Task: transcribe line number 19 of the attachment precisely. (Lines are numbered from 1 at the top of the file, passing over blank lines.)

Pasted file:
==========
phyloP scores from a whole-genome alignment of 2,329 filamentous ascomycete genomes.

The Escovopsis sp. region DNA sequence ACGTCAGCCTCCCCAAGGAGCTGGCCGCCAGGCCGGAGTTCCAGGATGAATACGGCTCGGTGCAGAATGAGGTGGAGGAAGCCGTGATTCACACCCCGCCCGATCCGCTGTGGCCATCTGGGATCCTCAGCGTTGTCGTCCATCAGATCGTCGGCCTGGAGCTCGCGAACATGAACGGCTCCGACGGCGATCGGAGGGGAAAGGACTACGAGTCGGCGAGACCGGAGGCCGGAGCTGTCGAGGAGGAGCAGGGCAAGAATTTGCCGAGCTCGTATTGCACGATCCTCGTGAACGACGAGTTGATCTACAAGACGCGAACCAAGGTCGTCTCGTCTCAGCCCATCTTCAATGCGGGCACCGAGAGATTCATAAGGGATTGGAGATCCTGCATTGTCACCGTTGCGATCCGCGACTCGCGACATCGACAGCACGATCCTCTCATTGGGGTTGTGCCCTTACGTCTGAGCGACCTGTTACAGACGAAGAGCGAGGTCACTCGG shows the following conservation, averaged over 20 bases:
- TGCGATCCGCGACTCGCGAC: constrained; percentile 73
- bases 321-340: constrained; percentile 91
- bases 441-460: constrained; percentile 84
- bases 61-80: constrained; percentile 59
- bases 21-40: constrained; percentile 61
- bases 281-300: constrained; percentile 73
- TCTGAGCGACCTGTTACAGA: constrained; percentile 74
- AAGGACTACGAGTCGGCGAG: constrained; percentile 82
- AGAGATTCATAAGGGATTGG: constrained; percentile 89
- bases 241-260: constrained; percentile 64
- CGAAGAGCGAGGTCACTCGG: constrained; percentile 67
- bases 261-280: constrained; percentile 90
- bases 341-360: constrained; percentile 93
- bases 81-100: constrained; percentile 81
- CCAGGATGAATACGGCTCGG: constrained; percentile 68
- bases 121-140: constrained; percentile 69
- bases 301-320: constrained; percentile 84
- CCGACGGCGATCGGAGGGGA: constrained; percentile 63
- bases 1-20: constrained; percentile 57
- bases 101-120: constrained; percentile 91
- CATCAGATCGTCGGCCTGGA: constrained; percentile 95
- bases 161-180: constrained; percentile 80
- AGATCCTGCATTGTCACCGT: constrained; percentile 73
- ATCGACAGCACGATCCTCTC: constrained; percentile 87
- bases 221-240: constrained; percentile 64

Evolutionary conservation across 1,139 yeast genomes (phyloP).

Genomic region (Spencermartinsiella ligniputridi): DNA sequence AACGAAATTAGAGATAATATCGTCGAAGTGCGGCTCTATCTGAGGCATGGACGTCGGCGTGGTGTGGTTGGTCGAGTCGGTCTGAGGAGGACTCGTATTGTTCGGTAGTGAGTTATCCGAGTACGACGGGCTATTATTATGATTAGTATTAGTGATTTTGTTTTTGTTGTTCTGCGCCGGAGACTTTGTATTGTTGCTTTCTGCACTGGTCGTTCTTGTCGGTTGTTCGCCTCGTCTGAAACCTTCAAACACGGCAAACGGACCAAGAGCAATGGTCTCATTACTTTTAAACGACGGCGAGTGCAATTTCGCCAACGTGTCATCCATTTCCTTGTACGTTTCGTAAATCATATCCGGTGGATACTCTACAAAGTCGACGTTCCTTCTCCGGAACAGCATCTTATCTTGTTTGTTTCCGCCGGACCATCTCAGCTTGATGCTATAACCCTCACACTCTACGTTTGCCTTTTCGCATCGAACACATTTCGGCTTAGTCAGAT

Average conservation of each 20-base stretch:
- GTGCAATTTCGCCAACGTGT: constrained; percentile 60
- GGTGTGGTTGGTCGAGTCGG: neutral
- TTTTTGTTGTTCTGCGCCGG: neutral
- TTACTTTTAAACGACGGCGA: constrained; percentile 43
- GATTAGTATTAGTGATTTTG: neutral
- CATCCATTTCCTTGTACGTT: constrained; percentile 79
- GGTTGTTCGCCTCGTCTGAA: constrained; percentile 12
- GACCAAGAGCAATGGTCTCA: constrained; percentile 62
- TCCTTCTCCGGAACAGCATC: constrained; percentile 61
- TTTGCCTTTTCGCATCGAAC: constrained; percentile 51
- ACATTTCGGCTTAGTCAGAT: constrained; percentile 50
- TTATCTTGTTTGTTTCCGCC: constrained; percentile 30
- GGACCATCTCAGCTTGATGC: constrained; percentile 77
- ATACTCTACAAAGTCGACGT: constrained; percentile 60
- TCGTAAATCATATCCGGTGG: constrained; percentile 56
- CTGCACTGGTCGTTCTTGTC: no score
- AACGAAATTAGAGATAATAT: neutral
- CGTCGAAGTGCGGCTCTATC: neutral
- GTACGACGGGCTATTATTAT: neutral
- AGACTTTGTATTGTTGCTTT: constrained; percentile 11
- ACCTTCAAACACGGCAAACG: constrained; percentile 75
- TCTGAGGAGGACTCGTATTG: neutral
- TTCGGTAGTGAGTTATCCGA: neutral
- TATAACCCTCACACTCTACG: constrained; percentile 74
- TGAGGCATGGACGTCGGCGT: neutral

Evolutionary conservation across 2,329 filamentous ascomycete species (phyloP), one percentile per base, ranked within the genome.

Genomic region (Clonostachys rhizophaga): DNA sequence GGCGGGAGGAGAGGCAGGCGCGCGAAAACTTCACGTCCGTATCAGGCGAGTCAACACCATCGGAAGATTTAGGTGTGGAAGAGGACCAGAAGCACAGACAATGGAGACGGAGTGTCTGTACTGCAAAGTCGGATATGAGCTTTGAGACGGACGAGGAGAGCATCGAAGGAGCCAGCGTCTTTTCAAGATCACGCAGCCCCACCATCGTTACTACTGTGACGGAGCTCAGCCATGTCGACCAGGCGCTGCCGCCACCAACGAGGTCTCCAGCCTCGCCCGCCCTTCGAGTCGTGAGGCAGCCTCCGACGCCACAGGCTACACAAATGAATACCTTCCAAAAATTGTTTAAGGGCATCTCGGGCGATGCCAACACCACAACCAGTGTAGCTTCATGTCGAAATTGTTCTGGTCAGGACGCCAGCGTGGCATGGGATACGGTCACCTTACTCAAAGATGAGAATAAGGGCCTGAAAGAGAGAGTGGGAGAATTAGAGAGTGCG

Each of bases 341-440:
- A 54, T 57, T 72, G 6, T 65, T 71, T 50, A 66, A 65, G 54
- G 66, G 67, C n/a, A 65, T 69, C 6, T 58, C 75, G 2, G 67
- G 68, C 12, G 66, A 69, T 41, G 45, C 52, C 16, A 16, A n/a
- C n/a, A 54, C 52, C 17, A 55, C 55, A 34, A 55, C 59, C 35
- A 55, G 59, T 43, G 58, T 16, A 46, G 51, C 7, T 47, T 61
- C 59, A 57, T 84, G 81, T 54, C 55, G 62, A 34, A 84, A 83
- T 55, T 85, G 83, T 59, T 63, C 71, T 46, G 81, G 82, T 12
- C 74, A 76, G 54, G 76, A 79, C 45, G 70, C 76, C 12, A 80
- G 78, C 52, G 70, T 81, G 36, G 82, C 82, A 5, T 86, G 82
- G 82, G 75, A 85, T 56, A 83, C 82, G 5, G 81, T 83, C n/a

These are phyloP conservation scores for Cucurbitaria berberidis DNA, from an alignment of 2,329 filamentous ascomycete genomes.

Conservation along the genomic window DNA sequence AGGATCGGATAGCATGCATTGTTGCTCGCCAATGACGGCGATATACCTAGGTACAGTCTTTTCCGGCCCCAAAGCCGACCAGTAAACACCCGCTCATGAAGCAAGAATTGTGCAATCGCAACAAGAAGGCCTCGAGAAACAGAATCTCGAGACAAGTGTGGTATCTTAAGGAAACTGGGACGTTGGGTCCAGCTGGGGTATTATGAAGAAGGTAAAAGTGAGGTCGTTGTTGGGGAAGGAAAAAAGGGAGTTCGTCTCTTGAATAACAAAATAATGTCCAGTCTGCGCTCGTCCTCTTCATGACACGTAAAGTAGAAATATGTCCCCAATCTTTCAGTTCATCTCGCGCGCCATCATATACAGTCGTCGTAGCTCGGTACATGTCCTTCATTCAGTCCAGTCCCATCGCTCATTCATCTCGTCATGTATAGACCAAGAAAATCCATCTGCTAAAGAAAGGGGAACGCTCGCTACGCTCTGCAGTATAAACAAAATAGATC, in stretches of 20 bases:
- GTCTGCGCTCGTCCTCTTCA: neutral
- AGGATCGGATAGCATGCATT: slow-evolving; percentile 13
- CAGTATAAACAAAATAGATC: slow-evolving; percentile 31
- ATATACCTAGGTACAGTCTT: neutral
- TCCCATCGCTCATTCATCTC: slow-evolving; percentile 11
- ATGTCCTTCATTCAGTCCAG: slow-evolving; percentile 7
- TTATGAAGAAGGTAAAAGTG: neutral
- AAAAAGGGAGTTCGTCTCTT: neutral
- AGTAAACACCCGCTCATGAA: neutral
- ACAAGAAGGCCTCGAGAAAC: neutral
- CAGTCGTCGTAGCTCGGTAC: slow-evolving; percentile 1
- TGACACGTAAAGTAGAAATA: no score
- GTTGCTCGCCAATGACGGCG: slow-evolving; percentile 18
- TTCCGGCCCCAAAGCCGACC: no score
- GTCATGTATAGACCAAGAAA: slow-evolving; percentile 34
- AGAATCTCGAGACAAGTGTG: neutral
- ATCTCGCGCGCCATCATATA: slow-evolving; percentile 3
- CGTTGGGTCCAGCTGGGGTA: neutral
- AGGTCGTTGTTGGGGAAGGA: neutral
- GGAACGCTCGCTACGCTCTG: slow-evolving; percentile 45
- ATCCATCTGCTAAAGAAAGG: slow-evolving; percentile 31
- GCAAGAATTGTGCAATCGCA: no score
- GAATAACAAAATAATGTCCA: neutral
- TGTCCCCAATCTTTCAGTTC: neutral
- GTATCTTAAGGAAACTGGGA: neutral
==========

- bases 301-320: constrained; percentile 84